Fri, 18 Jul 2003

'Barbarism' won't win peace

Andi Widjajanto, Center for International Relations Studies, University of Indonesia, Jakarta

The renewed, massive military operation in Aceh allows us to assess the conditions under which the Indonesian Military (TNI) deals with an asymmetric conflict. Only a comprehensive theory of asymmetric conflict can guide policymakers in building the necessary forces to implement effective strategic responses.

Military strategies characteristically include direct attack and "barbarism". Direct attack means the use of the military to capture or eliminate an adversary's armed forces, to gain control of that opponent's values. The main goal is to win the war by destroying the adversary's military capacity to resist.

"Barbarism" is the systematic violation of the just war doctrine in pursuit of a military or political objective. Its most important element is depredations against noncombatants. Unlike other strategies, barbarism has been used to destroy an adversary's will and capacity to fight. When will is the target in a counter-insurgency campaign, the strong actor attempts to deter would-be insurgents through, for instance, a policy of reprisals against noncombatants. TNI can also target GAM to sustain an insurgency by, for example, embedding intelligence operatives deep inside the bureaucracy.

GAM's strategies will typically include direct defense and guerrilla warfare strategies.

Direct defense refers to the use of armed forces to thwart an adversary's attempt to capture or destroy possessions such as territory, population, and strategic resources. Like direct- attack strategies, these strategies target an opponent's military. The aim is to damage an adversary's capacity to attack by crippling its advancing armed forces. Examples include limited aims strategies, static defense, forward defense, defense in depth, and mobile defense.

Guerrilla warfare strategy (GWS) is the organization of a portion of society for the purpose of imposing costs on an adversary using armed forces trained to avoid direct confrontation. These costs include the loss of soldiers, supplies, infrastructure, peace of mind, and most important, time. Although GWS primarily targets opposing armed forces and their support resources, its goal is to destroy not the capacity but the will of the attacker.

GWS requires two elements: (1) physical sanctuary (e.g., swamps, mountains, thick forest, or jungle) or political sanctuary (e.g., weakly defended border areas or border areas controlled by sympathetic states), and (2) a supportive population (to supply fighters with intelligence and logistical support, as well as reinforcements).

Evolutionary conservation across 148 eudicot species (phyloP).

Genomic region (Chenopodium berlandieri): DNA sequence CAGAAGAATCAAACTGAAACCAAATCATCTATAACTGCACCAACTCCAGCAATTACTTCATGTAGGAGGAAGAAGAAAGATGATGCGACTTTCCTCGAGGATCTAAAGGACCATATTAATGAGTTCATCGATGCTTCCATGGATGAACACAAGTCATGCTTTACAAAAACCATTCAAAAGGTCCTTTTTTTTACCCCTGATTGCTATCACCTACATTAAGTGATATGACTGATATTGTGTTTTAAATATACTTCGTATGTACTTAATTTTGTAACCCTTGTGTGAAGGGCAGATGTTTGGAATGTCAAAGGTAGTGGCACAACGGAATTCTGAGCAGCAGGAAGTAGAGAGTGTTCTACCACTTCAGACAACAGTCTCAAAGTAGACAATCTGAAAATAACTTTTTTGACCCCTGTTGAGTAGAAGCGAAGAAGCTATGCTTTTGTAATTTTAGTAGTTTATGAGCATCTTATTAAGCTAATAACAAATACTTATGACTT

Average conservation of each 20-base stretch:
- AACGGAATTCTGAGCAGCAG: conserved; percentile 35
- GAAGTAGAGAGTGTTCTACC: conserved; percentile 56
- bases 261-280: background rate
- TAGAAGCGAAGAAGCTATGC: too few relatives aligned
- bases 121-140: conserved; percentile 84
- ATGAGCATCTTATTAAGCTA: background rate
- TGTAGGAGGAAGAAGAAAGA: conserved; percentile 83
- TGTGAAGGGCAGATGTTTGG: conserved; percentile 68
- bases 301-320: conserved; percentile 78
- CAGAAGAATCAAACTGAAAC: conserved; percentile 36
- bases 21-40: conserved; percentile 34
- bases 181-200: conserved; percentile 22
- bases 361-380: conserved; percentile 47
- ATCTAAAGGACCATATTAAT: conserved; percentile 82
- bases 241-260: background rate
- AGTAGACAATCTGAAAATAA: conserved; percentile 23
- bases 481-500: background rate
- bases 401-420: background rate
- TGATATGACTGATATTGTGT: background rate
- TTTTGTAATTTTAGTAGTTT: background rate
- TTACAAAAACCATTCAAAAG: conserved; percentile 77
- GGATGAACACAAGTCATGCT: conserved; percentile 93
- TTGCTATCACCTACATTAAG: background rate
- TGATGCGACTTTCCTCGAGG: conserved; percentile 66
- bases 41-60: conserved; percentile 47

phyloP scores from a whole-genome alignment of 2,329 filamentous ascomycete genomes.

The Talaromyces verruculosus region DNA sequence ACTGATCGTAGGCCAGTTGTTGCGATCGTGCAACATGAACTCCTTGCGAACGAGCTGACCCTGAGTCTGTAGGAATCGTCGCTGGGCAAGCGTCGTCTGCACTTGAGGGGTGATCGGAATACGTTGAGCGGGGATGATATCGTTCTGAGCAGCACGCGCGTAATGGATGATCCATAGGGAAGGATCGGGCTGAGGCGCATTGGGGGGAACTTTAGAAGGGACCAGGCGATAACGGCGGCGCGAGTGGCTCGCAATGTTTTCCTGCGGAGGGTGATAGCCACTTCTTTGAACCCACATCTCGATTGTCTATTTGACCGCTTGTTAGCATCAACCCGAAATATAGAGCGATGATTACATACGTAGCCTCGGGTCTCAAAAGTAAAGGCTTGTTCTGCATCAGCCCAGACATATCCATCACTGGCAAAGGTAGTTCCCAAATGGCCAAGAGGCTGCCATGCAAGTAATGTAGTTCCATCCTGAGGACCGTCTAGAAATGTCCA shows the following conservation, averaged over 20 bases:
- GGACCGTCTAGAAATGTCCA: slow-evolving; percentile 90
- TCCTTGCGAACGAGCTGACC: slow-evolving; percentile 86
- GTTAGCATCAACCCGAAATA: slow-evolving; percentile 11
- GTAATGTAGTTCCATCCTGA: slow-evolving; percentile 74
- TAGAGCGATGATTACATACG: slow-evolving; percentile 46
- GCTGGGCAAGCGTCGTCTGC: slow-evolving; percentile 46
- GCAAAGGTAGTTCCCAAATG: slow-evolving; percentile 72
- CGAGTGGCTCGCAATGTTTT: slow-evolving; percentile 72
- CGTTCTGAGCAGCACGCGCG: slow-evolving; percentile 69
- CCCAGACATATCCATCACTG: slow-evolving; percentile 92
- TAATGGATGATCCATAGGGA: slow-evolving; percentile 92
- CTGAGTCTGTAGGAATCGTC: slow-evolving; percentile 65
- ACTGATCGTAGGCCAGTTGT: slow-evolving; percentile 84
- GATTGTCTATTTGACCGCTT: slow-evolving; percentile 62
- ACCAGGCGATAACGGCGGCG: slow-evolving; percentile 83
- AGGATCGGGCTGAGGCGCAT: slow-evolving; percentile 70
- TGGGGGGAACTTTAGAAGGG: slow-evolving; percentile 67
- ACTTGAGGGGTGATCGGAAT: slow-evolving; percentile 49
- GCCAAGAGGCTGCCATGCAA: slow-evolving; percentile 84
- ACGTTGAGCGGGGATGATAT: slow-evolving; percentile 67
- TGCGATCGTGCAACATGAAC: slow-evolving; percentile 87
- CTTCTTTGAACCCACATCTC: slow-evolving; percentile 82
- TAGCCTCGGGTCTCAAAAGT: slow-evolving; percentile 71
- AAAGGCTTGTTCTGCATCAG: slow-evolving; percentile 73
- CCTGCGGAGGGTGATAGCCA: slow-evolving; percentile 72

The TNI will most likely lose an asymmetric conflict when they adopt the wrong strategy vis-a-vis their weaker adversaries. Same-approach interactions -- whether direct-direct or indirect- indirect -- favor strong actors because they imply shared values, aims and victory conditions. Opposite-approach interactions (direct-indirect or indirect-direct) favor weak actors because they sacrifice values for time. This results in a significant delay between the commitment of armed forces and the attainment of objectives. Time then becomes the permissive condition for the operation of the political vulnerability.

Assuming that (1) the TNI has been trying to combine both direct and indirect strategies; and (2) GAM is now employing an indirect defense strategy, we do not need a Clausewitz to predict that GAM's military maneuver will be difficult to defeat. Of course, not all or even most asymmetric conflicts need follow this pattern, but when they do, and when a resort to arms is the only viable option, how should the TNI react?

One dangerous response would be a temptation to resort to barbarism, which appears to them to be an effective strategy for defeating an indirect defense. But even a snapshot of postwar histories reveals that, at best, barbarism can be effective only as a military strategy. If the desired objective is a long-term political control, barbarism invariably backfires.

The French, for example, used torture to quickly defeat Algerian insurgents in the Battle of Algiers in 1957. But when French military brutality became public knowledge, it inspired political opposition to the war in France and stimulated renewed and intensified resistance by the non-French population of Algeria. Within four years, France abandoned its claims in Algeria even though it had "won" the war. Barbarism thus sacrifices victory in peace for victory in war.

An ideal TNI strategic response in an asymmetric conflict therefore demands two central elements: (1) preparation of political and public tolerance for a long war despite the TNI's material advantages, and (2) the development and deployment of armed forces specifically equipped and trained for counter- insurgency operations.

Without more special operations forces -- the self-reliant and discriminate armed forces necessary to implement an ideal counterinsurgency strategy -- what began as a military operation against GAM, essentially an isolated violent minority, will tend to escalate into a war against an entire ethnic group.